Calculating the pay budget

New technology is helping to cut through the drudge of pay budgeting, says David Shonfield

Case Study: Britannia Building Society

Article in full

For many years, determining a pay budget and communicating it to line managers has been one of the most laborious tasks for a reward manager. It is also the one by which the reward department’s contribution is most often judged.

A process that was once enormously time-consuming and error-prone has become straightforward with the use of spreadsheets and email, and is now set for further rationalisation amid software development.

But all this does not mean managing pay is now simple because few issues have changed. And the fact that a much more sophisticated approach is now possible places different demands on compensation managers, both in terms of drawing up the budget and in communicating it to line management.

Organisations, for example, naturally look at both the cost-of-living and at the market, but when it comes to drawing up a budget, it should be remembered that changes in market rates of pay themselves reflect inflation. Similarly, estimates of competitors’ future pay adjustments should also take account of inflation prospects.

There is also a need to look at several sources of market information, not just one survey, remembering that comparisons that used to be appropriate may no longer apply.

Direct pay comparisons need to be relevant to the category of staff involved. Local comparisons should suffice for less-skilled staff and employers should always remember that their pay rates are often determined by large national organisations. For others, they need to look much wider. Comparisons also need to take timing into account such as when competitors are due to increase their pay, or when the minimum wage is set to rise.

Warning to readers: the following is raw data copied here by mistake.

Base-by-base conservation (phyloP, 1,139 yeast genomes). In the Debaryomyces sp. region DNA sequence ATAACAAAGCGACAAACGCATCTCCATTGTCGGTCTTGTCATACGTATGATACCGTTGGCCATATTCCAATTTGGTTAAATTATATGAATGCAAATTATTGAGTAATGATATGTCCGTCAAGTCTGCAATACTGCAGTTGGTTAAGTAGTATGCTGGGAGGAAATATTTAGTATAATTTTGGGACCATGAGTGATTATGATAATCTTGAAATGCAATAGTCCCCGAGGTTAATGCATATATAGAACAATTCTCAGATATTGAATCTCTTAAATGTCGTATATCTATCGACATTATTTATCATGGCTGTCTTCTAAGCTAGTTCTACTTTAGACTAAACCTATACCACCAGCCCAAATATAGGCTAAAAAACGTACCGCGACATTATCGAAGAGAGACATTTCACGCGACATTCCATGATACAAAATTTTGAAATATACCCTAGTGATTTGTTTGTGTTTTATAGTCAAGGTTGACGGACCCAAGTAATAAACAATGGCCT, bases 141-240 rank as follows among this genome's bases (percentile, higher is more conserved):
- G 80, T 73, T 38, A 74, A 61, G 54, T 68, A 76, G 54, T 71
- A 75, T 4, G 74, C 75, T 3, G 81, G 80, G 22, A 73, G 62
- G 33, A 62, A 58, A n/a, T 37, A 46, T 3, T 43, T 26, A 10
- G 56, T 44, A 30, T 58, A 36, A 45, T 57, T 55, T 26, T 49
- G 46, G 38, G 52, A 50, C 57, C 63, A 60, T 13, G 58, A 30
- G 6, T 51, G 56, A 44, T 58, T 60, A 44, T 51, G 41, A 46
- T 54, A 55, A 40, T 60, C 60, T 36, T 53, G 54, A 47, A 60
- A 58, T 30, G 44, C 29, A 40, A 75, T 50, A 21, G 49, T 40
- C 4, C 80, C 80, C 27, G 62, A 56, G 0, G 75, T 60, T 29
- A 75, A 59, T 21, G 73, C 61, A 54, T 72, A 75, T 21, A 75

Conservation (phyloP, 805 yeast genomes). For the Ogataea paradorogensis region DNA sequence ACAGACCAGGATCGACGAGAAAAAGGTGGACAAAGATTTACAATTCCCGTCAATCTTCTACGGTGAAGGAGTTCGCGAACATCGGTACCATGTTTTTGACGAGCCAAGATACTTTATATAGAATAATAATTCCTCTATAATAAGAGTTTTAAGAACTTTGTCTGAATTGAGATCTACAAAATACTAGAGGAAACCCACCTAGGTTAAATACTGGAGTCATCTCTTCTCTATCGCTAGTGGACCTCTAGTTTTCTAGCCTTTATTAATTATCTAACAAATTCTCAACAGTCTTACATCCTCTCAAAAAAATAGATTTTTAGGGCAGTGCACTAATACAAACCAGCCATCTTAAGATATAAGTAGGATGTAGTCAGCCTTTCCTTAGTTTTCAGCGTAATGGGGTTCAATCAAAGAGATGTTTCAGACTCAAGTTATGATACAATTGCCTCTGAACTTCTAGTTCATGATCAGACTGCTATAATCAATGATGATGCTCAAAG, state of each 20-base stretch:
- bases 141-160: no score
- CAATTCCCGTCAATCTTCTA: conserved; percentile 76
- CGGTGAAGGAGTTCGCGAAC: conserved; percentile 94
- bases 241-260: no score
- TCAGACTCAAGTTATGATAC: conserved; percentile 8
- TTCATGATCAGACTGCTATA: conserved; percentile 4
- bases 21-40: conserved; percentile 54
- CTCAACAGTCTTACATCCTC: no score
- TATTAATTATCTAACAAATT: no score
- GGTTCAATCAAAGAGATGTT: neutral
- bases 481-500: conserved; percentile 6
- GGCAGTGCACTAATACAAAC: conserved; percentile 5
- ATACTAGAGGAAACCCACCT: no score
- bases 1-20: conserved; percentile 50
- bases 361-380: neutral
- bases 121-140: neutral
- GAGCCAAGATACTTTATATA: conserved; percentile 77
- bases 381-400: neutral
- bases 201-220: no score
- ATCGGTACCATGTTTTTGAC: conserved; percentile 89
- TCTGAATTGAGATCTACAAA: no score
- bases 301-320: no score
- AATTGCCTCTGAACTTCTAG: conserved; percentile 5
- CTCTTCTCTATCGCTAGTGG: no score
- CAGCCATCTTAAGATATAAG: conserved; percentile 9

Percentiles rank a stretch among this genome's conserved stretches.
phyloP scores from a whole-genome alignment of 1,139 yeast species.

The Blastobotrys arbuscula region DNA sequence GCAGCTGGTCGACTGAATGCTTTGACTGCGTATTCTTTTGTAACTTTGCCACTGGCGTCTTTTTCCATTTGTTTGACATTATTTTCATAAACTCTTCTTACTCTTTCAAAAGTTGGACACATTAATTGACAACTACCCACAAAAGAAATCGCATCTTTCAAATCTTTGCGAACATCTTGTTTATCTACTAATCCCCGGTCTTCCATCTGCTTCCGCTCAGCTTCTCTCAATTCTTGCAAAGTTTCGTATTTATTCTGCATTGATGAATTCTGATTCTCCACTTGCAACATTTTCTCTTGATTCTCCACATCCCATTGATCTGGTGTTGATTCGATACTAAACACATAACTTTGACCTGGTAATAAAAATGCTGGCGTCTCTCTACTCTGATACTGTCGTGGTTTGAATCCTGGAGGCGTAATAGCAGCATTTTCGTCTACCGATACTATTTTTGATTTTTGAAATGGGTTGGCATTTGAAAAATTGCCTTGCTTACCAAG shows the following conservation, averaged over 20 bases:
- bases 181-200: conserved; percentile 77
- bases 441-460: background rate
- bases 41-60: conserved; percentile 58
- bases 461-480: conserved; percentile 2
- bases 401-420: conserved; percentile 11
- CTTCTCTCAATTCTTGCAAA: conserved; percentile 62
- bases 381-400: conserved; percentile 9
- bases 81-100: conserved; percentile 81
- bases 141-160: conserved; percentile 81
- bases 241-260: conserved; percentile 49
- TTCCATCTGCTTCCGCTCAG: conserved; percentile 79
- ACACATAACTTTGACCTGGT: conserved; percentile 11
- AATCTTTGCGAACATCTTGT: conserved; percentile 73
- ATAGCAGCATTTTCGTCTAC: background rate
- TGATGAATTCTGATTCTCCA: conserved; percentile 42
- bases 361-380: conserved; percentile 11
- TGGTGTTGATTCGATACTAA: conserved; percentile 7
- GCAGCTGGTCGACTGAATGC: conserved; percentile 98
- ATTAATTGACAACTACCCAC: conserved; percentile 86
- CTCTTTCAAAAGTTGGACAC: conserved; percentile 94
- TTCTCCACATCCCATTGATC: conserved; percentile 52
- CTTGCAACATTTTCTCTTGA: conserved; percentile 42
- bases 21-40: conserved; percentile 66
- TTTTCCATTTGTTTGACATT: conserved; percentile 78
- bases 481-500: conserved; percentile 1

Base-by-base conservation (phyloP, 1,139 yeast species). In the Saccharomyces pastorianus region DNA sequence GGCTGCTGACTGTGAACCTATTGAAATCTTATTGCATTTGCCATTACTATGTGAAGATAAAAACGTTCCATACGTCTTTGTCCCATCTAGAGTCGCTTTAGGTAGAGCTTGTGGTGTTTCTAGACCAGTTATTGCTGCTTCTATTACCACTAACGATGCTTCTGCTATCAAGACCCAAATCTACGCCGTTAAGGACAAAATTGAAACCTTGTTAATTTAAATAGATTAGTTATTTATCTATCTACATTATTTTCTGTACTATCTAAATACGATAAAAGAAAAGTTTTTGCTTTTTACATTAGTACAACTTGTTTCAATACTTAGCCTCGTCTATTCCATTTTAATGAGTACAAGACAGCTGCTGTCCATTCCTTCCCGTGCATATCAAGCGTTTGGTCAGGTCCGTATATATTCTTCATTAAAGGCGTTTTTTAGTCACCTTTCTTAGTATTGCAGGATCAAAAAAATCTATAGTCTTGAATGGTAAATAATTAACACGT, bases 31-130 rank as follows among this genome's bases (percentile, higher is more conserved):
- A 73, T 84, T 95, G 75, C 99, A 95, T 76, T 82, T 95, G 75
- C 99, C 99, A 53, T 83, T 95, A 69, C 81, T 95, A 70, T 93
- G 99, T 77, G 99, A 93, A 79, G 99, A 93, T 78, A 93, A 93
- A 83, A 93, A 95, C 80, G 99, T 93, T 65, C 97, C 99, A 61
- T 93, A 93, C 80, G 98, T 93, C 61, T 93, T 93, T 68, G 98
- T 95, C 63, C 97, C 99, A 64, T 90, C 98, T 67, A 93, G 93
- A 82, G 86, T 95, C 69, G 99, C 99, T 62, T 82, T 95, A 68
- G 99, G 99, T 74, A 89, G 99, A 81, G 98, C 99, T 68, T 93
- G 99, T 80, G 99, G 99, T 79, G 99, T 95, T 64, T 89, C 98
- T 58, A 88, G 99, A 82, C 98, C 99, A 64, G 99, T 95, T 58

The cost of built-in progression and promotion is a more complex issue. Stephen Brookes, a member of PA Consulting’s managers’ group, argues that: "Managers are often unaware of the consequences of a pay review, especially in the public sector. Because there is movement up the scales as well as scale movement, they often underestimate the implications of what they do."

In theory, service-related or performance-related pay systems ought to pay for themselves with people leaving higher up the scales and being replaced by staff on lower salaries. In practice, staff turnover doesn’t work like that, and with market-related pay there is often accelerated progression for new recruits, which can have a major effect on pay costs over one or two years. So a review of recruitment plans and staffing levels is a critical part of the budget process.

IT developments have made it possible to build in elements that previously depended on estimates or even guesswork. "Technology is critical in allowing HR departments to conduct better pay modelling, and thus to target the available money more effectively when it comes to pay reviews," says Brookes.

Software now available allows managers previously unprecedented scope to model both external and internal factors, including survey data and different pay and staffing options. It also allows for both a more controlled and a more flexible relationship with line management in the pay review process. The options are no longer a crude centralisation or complete devolution.

Steve Watson, director of Rewardworks, says: "You have to let the line manager make the ultimate decision, but within the bounds of reasonableness. Recommendation is given but you make the line manager commit to it. You can provide a limited range of options, or you can state an expected norm."